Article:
# Impact of interactions on human dynamics

###### Abstract

Queueing theory has been recently proposed as a framework to model the heavy tailed statistics of human activity patterns. The main predictions are the existence of a power-law distribution for the interevent time of human actions and two decay exponents and . Current models lack, however, a key aspect of human dynamics, i.e. several tasks require, or are determined by, interactions between individuals. Here we introduce a minimal queueing model of human dynamics that already takes into account human-human interactions. To achieve large scale simulations we obtain a coarse-grained version of the model, allowing us to reach large interevent times and reliable scaling exponents estimations. Using this we show that the interevent distribution of interacting tasks exhibit the scaling exponents , 3/2 and a series of numerable values between 3/2 and 1. This work demonstrates that, within the context of queueing models of human dynamics, interactions change the exponent of the power-law distributed interevent times. Beyond the study of human dynamics, these results are relevant to systems where the event of interest consists of the simultaneous occurrence of two (or more) events.

###### pacs:

89.75.Da,02.50.Le,89.65.Ef,89.75.HcUnderstanding the timing of human activities is extremely important to model human related activities such as communication systems reynolds03 () and the spreading of computer viruses vazquez07 (). In the recent years we have experienced an increased research activity in this area motivated by the increased availability of empirical data. We now count with measurements of human activities covering several individuals and several events per individual ebel02 (); eckmann04 (); Barabási (2005); Oliveira and Barabási (2005); dezso06 (). Thanks to this data we are in a position to investigate the laws and patterns of human dynamics using a scientific approach.

Barabási has taken an important step in this direction reconsidering queueing theory Cohen (1969); Gross and Harris (1998) as framework to model human dynamics Barabási (2005). Within this framework, the to do list of an individual is modeled as a finite length queue with a task selection protocol, such as highest priority first. The main predictions are the existence of a power law distribution of interevent times and two universality classes characterized by exponents Barabási (2005); Vazquez (2005); Vazquez et al. (2006) and Oliveira and Barabási (2005); Vazquez et al. (2006). These universality classes have been corroborated by empirical data for email Barabási (2005); Vazquez et al. (2006) and regular mail communications Oliveira and Barabási (2005); Vazquez et al. (2006), respectively, motivating further theoretical research Grinstein and Linsker (2006); Gabrielli and Caldarelli (2007); Blanchard and Hongler (2007).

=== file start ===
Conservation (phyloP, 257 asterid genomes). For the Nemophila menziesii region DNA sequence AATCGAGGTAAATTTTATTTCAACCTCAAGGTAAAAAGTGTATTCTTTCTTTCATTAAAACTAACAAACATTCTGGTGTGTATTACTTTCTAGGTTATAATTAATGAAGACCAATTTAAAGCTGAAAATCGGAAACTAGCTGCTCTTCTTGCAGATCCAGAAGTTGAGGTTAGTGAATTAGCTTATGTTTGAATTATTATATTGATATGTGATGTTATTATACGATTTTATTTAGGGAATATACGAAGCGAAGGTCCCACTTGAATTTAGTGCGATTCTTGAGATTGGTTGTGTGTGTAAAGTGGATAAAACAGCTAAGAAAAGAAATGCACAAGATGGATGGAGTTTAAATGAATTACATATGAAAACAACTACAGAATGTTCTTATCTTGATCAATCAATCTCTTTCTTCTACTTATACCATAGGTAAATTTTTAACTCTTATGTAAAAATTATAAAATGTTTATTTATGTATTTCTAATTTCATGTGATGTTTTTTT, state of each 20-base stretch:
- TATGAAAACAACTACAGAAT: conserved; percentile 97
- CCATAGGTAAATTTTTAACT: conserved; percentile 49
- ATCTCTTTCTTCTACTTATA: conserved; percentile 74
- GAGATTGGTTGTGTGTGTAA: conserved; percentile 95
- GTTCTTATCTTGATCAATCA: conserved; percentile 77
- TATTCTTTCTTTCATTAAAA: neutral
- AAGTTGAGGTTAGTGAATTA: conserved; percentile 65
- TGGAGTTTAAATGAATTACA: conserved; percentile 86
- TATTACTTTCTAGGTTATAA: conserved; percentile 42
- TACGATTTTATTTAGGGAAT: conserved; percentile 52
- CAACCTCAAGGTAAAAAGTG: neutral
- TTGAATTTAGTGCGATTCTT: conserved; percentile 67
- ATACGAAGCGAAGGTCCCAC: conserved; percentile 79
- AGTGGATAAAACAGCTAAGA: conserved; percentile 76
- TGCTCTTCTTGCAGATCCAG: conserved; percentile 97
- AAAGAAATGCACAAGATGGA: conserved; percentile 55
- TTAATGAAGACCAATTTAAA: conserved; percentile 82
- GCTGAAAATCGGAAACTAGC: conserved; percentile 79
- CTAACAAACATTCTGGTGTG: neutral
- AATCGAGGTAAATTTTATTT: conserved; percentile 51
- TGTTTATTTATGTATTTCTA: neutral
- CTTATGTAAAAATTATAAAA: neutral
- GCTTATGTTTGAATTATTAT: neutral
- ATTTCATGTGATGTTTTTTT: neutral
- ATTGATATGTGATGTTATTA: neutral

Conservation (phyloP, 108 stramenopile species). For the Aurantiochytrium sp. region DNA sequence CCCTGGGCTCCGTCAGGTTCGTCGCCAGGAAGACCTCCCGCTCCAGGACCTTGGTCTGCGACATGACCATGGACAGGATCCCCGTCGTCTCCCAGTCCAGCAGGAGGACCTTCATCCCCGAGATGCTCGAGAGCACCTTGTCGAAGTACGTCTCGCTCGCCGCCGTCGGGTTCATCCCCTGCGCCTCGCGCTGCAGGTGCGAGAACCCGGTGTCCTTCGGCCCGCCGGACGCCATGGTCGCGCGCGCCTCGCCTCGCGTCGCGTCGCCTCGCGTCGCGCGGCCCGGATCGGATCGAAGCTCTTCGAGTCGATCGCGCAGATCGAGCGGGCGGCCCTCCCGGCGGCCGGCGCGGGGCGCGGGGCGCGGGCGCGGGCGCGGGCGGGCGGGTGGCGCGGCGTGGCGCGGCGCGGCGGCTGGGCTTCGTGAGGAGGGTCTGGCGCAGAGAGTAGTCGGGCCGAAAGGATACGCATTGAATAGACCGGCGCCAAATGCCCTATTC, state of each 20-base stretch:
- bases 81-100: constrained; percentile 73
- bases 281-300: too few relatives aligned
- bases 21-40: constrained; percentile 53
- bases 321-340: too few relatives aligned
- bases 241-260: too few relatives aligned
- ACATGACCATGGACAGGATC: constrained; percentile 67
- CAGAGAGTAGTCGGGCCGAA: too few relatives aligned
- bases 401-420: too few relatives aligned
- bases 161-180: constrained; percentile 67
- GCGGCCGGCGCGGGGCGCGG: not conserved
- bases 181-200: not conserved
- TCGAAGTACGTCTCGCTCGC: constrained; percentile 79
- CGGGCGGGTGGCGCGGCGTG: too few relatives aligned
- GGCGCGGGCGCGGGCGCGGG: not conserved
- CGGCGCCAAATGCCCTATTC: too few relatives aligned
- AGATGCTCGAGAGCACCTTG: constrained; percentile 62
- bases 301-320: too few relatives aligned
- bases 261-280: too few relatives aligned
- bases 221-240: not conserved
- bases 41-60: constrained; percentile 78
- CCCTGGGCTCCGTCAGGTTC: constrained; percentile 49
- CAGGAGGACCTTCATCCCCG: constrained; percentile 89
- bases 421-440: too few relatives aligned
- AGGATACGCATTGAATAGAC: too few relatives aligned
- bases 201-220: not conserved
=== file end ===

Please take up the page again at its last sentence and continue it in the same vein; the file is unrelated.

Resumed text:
The models proposed so far have been limited, however, to single individual dynamics. In practice people are connected in social networks and several of their activities are not performed independently. This reality forces us to model human dynamics in the presence of interactions between individuals. Our past experience with phase transitions has shown us that interactions and their nature are a key factor determining the universality classes and their corresponding scaling exponents stanley71 (). Furthermore, beyond the study of human dynamics, there are several systems where the event of interest consists of the simultaneous occurrence of two (or more) events. For example, collective phenomena in disordered media, such as the interaction of two (or more) particles in cluster formation.